“GENERAL Hindsight never lost a battle,” is a favoured saying of former Burnley chairman Barry Kilby.
Naturally, it would often crop up in a conversation about things that might have been done differently had they had their time again.
But perhaps the summer transfer of Charlie Austin is not one of them.
On paper, it would seem madness to be willing to part with a 28-goal top scorer.
But in terms of the team as a whole selling Austin could, in hindsight, be the best thing that happened to Burnley this season.
It is certainly the best thing to happen to Sam Vokes.
The Wales international was confined largely to the bench and cameo appearances after a first campaign as a full-time Claret.
He left an indelible mark on it nevertheless, with an equalising goal on derby day at Turf Moor.
But he always knew he was capable of more, and Austin’s exit paved the way to prove it. Vokes has gone from fringe forward to ever present front man and heads into Saturday’s game at Yeovil Town one goal away from matching a career-best tally of 12, with 22 Championship games still to go, having earned and signed a new deal until 2017.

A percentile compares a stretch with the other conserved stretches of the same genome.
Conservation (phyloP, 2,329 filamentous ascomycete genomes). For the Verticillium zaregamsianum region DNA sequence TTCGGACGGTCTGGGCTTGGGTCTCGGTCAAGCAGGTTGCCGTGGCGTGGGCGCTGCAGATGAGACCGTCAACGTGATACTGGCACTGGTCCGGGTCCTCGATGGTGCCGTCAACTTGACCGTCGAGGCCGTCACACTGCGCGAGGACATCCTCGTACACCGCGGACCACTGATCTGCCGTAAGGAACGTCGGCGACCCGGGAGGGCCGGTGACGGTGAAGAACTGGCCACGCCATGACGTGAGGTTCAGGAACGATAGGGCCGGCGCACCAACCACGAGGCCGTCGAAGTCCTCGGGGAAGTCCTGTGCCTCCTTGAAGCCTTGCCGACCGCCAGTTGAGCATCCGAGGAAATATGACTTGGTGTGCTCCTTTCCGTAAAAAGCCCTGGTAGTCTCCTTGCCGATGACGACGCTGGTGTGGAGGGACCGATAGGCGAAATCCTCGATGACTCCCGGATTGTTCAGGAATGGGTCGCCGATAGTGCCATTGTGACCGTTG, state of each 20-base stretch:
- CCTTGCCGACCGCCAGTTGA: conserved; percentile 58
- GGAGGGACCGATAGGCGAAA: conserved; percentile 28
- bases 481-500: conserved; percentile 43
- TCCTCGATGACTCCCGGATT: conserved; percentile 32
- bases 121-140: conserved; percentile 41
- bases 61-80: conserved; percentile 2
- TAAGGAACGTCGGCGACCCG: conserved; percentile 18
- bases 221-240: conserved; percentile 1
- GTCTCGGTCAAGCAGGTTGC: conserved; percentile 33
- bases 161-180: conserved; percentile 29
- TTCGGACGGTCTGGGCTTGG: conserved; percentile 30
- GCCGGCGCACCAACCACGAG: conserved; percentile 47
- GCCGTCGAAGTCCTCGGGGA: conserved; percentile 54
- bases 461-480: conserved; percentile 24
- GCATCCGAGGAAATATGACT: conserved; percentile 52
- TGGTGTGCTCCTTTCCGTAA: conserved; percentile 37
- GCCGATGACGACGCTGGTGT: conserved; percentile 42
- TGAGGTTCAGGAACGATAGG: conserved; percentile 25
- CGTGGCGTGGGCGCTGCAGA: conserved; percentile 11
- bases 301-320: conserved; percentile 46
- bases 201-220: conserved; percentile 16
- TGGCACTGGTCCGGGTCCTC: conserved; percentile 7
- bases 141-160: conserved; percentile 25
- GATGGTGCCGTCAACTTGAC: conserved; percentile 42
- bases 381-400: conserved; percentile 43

Unlike your textbook target man, there is more to the former Bournemouth and Wolves striker than the big ‘brute’ up front.
His footwork belies a player of his imposing frame – neat and elegant, his vision and spacial awareness are impeccable, he has learnt to use his physique to fashion chances and he is building a repertoire of goals to become one half of the most exciting strike partnerships in the Championship with top scorer Danny Ings.
There were signs of its potential last season, when Austin was injured.
But that potential might never have been fulfilled had Austin stayed.